The Rev Canon Dr Gavin Ashenden announced he would resign after the Queen's intervened over his outspoken opposition to the issue.
It comes after he criticised the decision by Rev Kelvin Holdsworth, Provost of St Mary's Cathedral, Glasgow, for inviting a reading from the Islamic holy book at the Epiphany service on 6 January.
The recitation included verses which explicitly denied that Jesus was God's son – a key Christian doctrine.
Ashenden called for Holdsworth to apologise and hinted he should quit his post.
"Some people will wonder if he has sufficient theological astuteness to remain in such a responsible office in times as fraught as these?" he wrote in a blog post. "Our interfaith relations require both integrity and competence. The strategy in Glasgow appears to have been short of both."
Announcing his resignation after nine years as one of the Queen's 34 chaplains, he said he realised "a very important convention that the Queen should not be drawn into publics affairs where she is deemed to be taking a position".
He added it was often wrongly assumed that he, as chaplain, had the Queen's confidence.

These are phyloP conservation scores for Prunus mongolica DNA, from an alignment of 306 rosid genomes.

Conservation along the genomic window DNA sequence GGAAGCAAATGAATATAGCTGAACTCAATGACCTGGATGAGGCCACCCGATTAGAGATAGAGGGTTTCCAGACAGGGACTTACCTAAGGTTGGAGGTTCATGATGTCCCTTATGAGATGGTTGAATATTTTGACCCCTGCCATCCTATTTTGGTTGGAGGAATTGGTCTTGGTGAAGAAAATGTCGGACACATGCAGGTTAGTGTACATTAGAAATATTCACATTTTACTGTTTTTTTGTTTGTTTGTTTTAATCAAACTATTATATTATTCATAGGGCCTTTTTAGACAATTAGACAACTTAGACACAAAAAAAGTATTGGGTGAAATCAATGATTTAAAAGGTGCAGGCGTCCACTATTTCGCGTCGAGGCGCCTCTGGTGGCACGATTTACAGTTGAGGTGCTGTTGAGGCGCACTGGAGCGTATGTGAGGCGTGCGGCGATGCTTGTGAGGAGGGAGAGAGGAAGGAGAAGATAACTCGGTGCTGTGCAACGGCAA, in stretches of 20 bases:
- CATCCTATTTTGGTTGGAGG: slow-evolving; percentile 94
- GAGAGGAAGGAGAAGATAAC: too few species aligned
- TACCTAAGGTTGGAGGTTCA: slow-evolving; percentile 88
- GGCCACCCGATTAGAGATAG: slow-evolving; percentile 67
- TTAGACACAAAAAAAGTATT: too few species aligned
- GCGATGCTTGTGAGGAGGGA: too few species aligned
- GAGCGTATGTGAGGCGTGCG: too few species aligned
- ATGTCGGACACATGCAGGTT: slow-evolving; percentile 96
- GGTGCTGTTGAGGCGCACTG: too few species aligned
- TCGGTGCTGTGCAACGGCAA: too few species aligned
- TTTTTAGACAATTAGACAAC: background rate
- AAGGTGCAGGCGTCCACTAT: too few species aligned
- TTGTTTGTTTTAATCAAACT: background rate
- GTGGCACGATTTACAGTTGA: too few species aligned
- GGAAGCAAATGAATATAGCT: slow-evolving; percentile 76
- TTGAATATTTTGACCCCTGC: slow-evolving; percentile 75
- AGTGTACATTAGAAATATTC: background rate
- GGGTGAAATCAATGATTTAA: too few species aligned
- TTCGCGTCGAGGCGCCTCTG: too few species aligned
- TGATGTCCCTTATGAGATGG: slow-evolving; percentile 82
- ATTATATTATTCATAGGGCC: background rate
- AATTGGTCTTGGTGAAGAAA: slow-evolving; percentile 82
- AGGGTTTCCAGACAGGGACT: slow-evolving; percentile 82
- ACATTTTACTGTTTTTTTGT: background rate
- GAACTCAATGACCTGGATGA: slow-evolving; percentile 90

"It does the Queen no good at all for it to be assumed by any of the public, or the fourth estate, that she does have a view that is being expressed by someone connected with her," he wrote.
"That being the case, I could most easily avoid any misunderstanding by not speaking out in the public space on matters of faith that I took to be important. This would have the effect of silencing me and prohibiting me taking part in public debate.
"On the other hand, if I did choose to speak out, as a matter of integrity and responsibility, I ought not to do it while I was in possession of the office of 'Chaplain to the Queen'.
"Because I think it a higher and more compelling duty to speak out on behalf of the faith, than to retain a public honour which precludes me doing so at this time, I resigned my post."